It was great to get the full-scale blow-by-blow on the career of Michael Jordan with the Chicago Bulls. I lived through it but didn't follow it that closely—I resented Jordan a little as the immovable object standing in the way of my beloved Seattle SuperSonics (some other documentary will have to talk about the 1993 Western Conference playoffs). This 10-part eight-hour epic treatment covers all of Jordan's time with the Bulls but it's formally built around the 1997-1998 season and the quest for a sixth NBA championship and second three-peat within the space of eight years. All you have to know about Jordan's significance to the team is that the two years the Bulls missed the NBA finals are the period when he was mostly out of the game, "retired" and playing baseball. That's covered here as well—everything I could think of was covered here. That 1997-1998 season had already been dubbed "The Last Dance" by coach Phil Jackson, who had been informed in no uncertain terms at the beginning of the year that it would be his last with the Bulls. If there is a bad guy anywhere in this story it is general manager Jerry Krause, who refused to concede Jackson's ability and importance. On the other hand, it was Krause in the first place who eased Doug Collins out in favor of Jackson in the late '80s. Jackson's coaching style was more team-oriented as opposed to Collins's, whose main strategy was to get the ball to Jordan. Sensible enough on its face, but Jackson had vision. Krause made other good decisions too, starting with drafting Jordan, working the trades to get Scottie Pippen, being willing to take a chance on Dennis Rodman (quite possibly the strangest human being I have ever known of), and more. Still, at least the way this documentary tells it, Krause often seemed determined to undermine even his own greatest successes, alienating Jordan, Pippen, Jackson, and others. I had a hard time believing the success of the Bulls myself in real-time, but a lot of people in this story had a hard time understanding Jordan's greatness. Maybe the best parts of all in this documentary are the recaps and broadcast footage of the championship tournaments, when Jordan performed regularly at impossible levels. Of course, with the good comes the bad, and the flaws of a man like Jordan are all in his extreme focus on winning, easily seen in a tender and reflexive hubris. He still hates the Detroit Pistons to this day, except Rodman, and he snorts and shakes his head at lesser players such as Gary Payton or Reggie Miller who dare to compare their skills to his. I'm sure I'd be even more cocky if I were him. I was never a Bulls fan but Jordan was an overwhelming force of nature, and an awesome and beautiful thing to behold as well. This one is definitely worth the time.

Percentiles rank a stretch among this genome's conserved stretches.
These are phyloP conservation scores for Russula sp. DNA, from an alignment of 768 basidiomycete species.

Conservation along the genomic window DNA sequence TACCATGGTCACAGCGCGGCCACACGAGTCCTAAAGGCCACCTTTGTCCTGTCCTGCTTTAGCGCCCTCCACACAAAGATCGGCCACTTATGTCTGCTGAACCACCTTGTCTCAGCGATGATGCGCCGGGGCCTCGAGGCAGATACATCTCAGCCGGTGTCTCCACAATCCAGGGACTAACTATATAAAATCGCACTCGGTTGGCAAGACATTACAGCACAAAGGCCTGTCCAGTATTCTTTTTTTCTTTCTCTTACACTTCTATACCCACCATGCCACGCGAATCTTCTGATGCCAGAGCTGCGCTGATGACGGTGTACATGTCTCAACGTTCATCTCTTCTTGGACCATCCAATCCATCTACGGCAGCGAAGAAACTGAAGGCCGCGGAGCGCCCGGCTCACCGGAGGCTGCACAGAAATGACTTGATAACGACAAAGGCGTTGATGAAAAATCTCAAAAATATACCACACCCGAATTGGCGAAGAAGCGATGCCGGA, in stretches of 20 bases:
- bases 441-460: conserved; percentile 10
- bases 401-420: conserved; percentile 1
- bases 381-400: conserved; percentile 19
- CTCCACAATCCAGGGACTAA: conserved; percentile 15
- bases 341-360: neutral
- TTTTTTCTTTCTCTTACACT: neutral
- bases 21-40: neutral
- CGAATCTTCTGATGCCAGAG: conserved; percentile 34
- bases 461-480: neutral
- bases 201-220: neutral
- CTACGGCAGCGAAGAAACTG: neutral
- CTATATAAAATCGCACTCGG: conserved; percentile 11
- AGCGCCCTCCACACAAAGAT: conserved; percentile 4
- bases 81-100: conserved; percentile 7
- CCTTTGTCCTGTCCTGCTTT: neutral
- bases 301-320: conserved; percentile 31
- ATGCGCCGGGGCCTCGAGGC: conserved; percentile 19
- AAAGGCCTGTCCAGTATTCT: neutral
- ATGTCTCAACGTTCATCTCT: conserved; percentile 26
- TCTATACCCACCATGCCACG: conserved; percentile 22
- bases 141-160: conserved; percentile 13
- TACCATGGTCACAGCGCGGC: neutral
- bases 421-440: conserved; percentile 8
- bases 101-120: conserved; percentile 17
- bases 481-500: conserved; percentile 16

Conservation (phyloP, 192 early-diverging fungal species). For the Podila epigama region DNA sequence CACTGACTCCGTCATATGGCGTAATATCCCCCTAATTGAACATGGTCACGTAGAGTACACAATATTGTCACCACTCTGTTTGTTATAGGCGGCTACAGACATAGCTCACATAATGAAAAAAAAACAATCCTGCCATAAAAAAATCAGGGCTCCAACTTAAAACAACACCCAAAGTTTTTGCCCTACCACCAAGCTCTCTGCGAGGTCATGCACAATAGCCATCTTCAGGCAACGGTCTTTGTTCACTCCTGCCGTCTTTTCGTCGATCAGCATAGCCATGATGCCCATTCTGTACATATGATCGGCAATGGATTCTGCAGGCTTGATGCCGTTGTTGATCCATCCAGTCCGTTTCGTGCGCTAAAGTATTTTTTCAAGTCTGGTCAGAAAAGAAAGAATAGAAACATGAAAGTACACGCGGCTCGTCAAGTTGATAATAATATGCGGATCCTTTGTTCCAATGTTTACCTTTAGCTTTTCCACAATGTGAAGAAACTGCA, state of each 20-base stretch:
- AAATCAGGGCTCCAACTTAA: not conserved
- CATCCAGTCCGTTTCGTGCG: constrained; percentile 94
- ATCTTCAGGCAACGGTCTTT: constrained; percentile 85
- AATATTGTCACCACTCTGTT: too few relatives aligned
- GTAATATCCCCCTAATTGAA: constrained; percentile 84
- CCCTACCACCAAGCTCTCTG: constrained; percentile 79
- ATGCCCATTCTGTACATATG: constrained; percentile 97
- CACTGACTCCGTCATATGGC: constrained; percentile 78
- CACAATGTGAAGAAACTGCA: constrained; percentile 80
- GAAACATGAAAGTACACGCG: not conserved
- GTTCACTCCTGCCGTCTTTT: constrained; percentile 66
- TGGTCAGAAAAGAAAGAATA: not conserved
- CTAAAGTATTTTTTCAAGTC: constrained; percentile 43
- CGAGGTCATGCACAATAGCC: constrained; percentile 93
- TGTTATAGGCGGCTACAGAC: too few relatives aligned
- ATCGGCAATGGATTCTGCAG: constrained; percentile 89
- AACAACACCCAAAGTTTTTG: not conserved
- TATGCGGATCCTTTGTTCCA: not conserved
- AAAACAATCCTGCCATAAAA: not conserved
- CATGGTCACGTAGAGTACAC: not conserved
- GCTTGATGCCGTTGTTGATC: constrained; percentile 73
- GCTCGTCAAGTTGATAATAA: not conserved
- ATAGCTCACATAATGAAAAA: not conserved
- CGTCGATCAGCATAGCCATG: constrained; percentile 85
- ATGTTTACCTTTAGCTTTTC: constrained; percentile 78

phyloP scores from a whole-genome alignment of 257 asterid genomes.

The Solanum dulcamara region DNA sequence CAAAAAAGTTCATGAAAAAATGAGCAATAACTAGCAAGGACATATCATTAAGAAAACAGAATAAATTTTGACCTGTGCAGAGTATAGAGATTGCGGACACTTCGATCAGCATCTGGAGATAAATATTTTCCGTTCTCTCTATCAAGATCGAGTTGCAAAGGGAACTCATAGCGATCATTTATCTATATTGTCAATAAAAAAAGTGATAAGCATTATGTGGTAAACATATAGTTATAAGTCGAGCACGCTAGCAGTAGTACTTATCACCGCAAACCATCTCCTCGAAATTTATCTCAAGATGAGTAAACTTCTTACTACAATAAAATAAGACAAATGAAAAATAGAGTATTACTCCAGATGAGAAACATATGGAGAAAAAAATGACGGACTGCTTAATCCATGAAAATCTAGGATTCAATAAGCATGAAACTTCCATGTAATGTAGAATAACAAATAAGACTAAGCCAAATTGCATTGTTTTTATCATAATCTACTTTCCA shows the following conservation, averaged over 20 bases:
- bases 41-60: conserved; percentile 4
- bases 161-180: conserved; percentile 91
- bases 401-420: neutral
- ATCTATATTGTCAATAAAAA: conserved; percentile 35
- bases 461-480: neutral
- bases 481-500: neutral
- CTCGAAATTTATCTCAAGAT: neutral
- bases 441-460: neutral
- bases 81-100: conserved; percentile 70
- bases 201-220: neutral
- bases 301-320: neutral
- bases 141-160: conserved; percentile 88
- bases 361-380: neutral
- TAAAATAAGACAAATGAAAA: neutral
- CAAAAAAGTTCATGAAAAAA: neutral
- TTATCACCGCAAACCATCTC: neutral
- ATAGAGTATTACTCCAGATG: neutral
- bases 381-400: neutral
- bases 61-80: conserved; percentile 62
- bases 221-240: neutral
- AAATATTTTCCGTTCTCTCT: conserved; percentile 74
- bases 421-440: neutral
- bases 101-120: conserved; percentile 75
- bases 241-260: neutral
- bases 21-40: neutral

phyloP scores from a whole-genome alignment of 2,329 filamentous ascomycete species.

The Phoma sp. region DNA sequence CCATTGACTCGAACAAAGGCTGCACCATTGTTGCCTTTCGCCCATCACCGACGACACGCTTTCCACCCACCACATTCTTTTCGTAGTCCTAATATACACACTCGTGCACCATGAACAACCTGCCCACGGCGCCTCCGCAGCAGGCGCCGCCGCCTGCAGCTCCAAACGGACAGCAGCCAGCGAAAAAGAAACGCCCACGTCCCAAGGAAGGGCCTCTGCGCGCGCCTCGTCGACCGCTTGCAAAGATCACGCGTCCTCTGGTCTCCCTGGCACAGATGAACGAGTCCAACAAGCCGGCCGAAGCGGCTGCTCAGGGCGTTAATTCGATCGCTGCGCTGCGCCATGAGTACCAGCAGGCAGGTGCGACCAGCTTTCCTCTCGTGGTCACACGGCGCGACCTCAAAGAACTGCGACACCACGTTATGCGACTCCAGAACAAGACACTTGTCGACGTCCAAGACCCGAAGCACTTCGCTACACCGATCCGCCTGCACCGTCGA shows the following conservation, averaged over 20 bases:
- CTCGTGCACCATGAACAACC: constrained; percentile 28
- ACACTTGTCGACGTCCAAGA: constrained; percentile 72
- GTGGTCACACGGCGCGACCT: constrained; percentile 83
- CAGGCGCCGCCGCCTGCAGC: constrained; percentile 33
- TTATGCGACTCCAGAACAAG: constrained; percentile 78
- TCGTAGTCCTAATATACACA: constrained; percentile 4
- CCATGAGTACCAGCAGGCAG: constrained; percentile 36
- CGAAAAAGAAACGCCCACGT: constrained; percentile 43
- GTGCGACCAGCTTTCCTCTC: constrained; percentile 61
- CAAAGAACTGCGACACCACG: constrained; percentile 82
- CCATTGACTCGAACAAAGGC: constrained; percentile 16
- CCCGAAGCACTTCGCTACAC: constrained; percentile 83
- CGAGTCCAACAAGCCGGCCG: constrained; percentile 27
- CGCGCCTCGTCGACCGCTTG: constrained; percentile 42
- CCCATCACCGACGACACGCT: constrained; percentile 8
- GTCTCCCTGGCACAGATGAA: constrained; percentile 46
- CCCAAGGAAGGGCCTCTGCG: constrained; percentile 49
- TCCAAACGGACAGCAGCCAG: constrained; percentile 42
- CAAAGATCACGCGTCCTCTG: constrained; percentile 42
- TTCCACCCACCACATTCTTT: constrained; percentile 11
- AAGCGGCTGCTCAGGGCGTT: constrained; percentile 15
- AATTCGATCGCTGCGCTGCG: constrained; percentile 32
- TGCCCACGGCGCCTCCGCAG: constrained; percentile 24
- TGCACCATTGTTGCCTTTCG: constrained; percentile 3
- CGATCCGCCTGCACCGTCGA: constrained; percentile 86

Sunday, April 04, 2021